Bachelor of Architecture

Academic Level
Issue Area
Academic Program
Key Personnel
Program Focus


Latino students comprise 35% of Woodbury University’s enrollment. In the School of Architecture, however, Hispanic enrollment is greater than 40%, in part because the program’s mission, curricular focus and support systems are matched to the needs of the Latino population. Woodbury Architecture does not require a portfolio for entrance, a rarity among National Architectural Accrediting Board (NAAB)-accredited programs. As schools in low-income communities seldom can afford art or design programs that result in portfolios, Woodbury's Bachelor of Architecture (BArch) program targets students who display passion for the discipline and habits of hard work. The program actively encourages students to express their identities and value their heritage through the practice of architecture.

Program Description

Consistent with the Woodbury University's mission, the School of Architecture is committed to the training and education of innovative design professionals. The curriculum prepares students to balance the need to work competitively in the marketplace with the equally important concerns of ethical conduct and social responsibility. Woodbury's BArch develops the voices of the students it serves and fosters respect for their natural, social and cultural environments.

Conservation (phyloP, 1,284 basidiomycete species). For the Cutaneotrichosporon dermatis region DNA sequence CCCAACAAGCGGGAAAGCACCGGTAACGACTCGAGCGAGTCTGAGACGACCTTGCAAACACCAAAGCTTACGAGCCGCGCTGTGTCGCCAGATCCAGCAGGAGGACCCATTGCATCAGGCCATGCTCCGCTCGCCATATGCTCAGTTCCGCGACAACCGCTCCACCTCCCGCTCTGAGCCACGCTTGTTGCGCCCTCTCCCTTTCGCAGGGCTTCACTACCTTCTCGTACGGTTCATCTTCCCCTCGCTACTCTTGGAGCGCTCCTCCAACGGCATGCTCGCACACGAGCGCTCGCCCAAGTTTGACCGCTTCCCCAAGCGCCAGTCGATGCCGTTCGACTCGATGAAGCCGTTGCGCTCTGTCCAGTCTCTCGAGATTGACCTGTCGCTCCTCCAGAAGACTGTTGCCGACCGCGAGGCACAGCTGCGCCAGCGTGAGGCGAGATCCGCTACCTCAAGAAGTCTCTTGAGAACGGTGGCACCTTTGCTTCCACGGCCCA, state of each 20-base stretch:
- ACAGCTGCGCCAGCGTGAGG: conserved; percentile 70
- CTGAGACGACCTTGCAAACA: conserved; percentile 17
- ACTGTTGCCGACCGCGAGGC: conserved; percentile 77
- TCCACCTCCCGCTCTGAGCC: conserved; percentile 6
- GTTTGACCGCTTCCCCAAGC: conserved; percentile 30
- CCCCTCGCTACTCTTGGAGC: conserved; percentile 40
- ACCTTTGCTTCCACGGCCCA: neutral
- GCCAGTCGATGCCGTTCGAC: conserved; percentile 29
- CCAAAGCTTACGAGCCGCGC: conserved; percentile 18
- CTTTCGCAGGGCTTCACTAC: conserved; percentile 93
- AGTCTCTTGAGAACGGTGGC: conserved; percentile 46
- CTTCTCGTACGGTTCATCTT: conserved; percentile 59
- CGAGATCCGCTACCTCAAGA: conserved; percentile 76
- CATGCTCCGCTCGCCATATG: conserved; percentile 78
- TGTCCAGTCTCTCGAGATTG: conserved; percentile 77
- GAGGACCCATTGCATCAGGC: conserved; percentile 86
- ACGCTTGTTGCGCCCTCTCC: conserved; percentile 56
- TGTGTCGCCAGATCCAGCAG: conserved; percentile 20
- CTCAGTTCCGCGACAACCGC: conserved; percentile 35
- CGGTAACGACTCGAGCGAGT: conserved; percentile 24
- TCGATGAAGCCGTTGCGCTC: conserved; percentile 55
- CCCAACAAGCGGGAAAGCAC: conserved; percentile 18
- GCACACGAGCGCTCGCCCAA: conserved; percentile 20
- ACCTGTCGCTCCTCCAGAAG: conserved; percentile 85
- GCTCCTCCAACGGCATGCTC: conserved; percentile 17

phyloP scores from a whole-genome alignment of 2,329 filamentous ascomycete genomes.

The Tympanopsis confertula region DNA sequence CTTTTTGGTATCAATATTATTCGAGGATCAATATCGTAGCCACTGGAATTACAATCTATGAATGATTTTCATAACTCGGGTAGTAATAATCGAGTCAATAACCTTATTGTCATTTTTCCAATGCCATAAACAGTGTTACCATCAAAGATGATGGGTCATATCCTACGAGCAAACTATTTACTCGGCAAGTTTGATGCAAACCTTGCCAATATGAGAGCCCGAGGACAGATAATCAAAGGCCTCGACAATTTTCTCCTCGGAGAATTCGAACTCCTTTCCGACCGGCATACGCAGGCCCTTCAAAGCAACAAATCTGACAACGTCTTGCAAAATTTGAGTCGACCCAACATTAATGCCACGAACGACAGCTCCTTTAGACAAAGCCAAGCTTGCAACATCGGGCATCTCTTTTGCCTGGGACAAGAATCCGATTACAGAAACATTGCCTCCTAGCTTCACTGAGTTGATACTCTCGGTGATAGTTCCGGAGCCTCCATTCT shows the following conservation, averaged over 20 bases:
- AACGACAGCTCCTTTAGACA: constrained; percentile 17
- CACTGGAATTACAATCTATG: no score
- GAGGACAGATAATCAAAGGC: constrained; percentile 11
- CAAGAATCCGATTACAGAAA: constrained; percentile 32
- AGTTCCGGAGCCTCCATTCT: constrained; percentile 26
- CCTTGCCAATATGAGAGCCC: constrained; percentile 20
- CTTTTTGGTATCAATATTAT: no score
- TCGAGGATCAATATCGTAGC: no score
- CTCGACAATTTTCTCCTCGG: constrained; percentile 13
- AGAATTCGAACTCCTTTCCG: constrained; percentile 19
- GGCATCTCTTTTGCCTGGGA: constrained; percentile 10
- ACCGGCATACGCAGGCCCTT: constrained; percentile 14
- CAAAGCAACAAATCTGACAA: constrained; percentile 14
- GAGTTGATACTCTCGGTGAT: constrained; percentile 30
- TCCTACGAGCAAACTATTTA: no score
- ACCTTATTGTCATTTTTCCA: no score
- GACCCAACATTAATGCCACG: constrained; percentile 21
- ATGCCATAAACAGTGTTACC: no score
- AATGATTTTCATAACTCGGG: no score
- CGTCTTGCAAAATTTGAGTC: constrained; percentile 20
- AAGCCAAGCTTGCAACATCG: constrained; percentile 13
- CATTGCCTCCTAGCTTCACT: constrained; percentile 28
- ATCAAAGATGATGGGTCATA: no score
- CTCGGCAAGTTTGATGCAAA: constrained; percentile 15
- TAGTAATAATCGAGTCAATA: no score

In the past five years, the number of Latino students in BArch has grown steadily from 127 to 203 in academic year 2007. In the same period, the number of undergraduate architecture students has grown from 323 to 487. The percentage of Latino architecture students has grown from 39% to 42% of the total. First-year retention rates for Latinos in BArch, a five-year program, surpass the university average for a total of 80% compared to76% for all students. The university does not have disaggregated data on graduation for architecture, but graduation rates reported by the Integrated Postsecondary Education Data System (IPEDS) indicate Latinos at Woodbury graduate at a higher rate than the general student population. The number of Latinos finishing their degrees has risen nearly 90% since 2003, going from 18% of the graduating class that year to 34% in 2007. This is due in part to the advising, mentoring, and academic support programs that were developed for Latino students as part of a Title V grant. Many of these students came from low-income households and were the first in their families to attend college. The majority of them required remedial courses in English and math on entrance. Recent Latino architecture graduates have gained admission to a number of prestigious graduate schools.